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Bird flu outbreak breaks U.S. record

The number of bird flu cases tops 52 million, breaking record set in 2015

FAYETTEVILLE, Ark. — According to the Center for Disease Control and the U.S. Department of Agriculture, the current outbreak of bird flu is the worst in U.S. history.

Cases have now surpassed 52.4 million - the last outbreak to top 50 million cases came in 2015.

"I think right now, where we typically will go anywhere from three to five years in between outbreaks, we could potentially go year-to-year with outbreaks," said the Director of the Livestock and Poultry Division for the ADA Patrick Fisk.

Fisk says the biggest threat to commercial and backyard flocks is exposure to wild birds. Biosecurity measures tend to mitigate risk to commercial operations, but contaminated equipment, packaging, or improper cleaning of clothing and shoes remain issues. 

For backyard flocks, exposure to drinking sources and free-range risk of contact with wild birds can cause the virus to spread.

Bird flu is under the influenza type A virus family, made up of two proteins, Hemagglutinin (H) and Neuraminidase (N). The greatest concern is variants H5, H7, and any highly pathogenic virus. The current strain, H5N1, is leaving experts scratching their heads.

"This has been the most unpredictable strain that we've seen," explains Fisk. He goes on to say this particular virus has, "mutated somewhat and become a little bit more potent than what we have seen in the past. The virus here has been what we call 'popcorn'. It may affect two houses and the other three or four, with no symptoms or signs whatsoever on the same premises."

With bird flu season typically ranging from December through March, the record number of cases through November is a concern.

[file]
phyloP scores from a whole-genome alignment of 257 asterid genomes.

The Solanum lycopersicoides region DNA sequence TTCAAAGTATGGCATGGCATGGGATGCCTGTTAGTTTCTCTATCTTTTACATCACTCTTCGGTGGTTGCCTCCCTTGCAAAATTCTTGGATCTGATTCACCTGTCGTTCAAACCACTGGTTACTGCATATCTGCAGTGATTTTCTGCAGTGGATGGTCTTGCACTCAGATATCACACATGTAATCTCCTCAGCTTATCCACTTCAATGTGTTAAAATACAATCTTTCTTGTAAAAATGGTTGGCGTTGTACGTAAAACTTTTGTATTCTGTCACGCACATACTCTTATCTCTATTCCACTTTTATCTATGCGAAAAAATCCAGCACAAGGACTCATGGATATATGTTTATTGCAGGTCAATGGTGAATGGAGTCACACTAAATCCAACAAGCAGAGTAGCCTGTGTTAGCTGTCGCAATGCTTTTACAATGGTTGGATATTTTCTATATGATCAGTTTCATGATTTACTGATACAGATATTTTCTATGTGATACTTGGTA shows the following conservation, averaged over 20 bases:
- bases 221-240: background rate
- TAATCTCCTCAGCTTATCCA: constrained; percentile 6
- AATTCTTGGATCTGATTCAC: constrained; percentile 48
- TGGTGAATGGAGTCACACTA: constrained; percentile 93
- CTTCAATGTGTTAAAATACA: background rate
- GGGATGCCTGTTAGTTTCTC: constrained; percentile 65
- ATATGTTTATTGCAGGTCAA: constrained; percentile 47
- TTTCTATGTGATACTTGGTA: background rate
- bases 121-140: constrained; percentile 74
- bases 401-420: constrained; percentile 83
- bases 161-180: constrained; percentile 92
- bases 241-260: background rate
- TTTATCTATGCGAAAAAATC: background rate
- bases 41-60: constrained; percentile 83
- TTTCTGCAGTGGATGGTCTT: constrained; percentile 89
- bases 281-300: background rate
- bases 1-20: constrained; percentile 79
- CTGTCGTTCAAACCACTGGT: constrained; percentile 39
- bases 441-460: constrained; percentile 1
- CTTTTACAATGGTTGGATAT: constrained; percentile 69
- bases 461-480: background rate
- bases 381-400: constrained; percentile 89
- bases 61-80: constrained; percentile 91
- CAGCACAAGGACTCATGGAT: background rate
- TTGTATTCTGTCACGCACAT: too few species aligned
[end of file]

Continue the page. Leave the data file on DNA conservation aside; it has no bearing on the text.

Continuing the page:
"We have not had a week that we didn't have cases, throughout somewhere in the United States from January to now, and it's very unusual, we've never suffered that," says Fisk.

Currently, the USDA has confirmed the detection of positive bird flu cases in 46 states across the nation. Two instances in Arkansas have been detected since the start of the year. One in Madison County, a commercial operation with 56,000 birds infected. The other was in Pope County, where a backyard flock of 470 was infected.

In Oklahoma, four counties have had positive cases. Cleveland, Creek and Tulsa counties with 50 or less. However, Sequoyah County had 13,800 cases throughout commercial flocks.

In West Fork, Gary Tucker of CLEMTUCK Farm is thankful their small farm has not been impacted.

"We have not had any problems, no loss in our flock," said Tucker.

But he continues to remain cautious of the virus and the impact it can have financially.

"We buy our chicks from hatcheries. We receive them as day-old chicks, but if avian flu were to hit the hatchery industry, then, you know, we may not have access to chicks at all," says Tucker.

CLEMTUCK Farm is a pasture-based farm, allowing its chickens to roam freely. A risk says Fisk, but providing some sort of covered shelter reduces that risk.

Bird flu not only affects the respiratory system of birds but lives within the gut, and is easily transmissible by fecal matter.

Providing covered shelter for poultry, using dedicated clothing, shoes, and quarantining any new bird to a flock for a minimum of three days can reduce the risk of spreading the virus.

There is no cure for bird flu, and as numbers rise, there is a concern it can impact consumer pocketbooks, driving up the cost of poultry and limiting supply.

"It's something that I think all consumers have a legitimate reason to be concerned about," says Tucker.

Fisk says some reports of bird flu have been found in mammals, but it is not transmissible to humans. Only one case of a person with bird flu has been documented since 2021 according to the CDC, but that case was found to be due to environmental exposure to improper safe handling practices.

"There is no fear at this point of any zoonotic, we don't consider this zoonotic as we've not had any cases whatsoever of humans contracting, or testing positive for the virus," explained Fisk. "There's no danger, there shouldn't be any kind of panic whatsoever."

Symptoms and signs of a sick bird include diarrhea, loss of appetite, gasping, or even a bird wild or domestic acting confused. Any bird that might be sick should not be handled, instead, Fisk urges people to call the Arkansas Department of Agriculture for assistance.

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